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Published on Oct 28, 2014
The HR diagram gives us insight into what stars are made of. Our earliest understanding of stars were that they came in different colors. This was because the stars are different temperatures, ranging from red-hot to white-hot, to the still more unimaginably blue-hot. The great innovation came in the early 20th century, when Ejinar Hertzprung and Henry Norris Russell realized that when you had distances to stars and plotted how bright they REALLY are, most of them formed some kind of sequence. The blue stars are much bigger and brighter than the red ones, but at least there are tons more of the little red ones - but all of them obey this relationship because they're all fusing hydrogen into helium.
Adding to this are the giants, which are in the process of bloating out to huge size as they die, and the supergiants, which are the very final stages of stellar life. It's these red giants that leave behind hot and dim white dwarf cores, which was another surprising feature that the HR diagram seemed to separate out.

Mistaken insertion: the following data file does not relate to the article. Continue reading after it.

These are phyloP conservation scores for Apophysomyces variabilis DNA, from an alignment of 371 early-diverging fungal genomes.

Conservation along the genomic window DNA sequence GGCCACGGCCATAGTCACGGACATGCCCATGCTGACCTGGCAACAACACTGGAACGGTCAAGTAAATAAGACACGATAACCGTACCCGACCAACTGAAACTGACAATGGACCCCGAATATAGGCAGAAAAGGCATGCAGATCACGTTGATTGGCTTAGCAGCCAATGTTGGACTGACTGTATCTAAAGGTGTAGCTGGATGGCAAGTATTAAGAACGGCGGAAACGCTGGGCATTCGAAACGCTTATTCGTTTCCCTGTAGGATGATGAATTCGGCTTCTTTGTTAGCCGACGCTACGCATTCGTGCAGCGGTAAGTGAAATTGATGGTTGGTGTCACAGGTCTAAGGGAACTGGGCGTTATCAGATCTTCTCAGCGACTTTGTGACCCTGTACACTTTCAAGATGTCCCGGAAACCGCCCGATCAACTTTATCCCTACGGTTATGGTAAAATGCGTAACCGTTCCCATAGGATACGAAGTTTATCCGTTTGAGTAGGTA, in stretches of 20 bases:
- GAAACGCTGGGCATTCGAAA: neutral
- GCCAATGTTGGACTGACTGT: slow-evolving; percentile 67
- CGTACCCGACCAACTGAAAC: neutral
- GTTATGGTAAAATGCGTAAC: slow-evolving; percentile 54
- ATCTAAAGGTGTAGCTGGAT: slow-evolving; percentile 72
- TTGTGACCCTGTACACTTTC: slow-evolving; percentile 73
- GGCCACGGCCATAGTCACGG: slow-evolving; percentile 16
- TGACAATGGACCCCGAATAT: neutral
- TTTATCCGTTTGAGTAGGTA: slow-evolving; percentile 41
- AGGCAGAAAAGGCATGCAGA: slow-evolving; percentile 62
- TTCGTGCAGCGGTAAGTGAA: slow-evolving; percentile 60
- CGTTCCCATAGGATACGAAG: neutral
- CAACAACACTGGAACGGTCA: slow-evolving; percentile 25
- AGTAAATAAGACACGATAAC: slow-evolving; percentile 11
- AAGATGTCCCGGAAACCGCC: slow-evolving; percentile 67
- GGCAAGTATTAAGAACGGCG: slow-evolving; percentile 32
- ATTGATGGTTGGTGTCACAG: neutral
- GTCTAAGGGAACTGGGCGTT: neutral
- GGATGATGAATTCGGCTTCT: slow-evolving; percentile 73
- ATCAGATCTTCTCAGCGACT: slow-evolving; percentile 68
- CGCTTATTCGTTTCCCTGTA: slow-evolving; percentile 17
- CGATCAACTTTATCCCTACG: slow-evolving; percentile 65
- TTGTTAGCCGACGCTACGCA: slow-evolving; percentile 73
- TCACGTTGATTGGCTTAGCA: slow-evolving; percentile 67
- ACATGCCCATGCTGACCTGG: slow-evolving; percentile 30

In recent years, we've pushed to objects redder and smaller than M dwarfs, to fill in the gap between stars and planets. These objects are brown dwarfs, and they really do extend down to sizes that are indistinguishable from planets. In many cases, it may be that the only difference between two objects is that one is orbiting a star.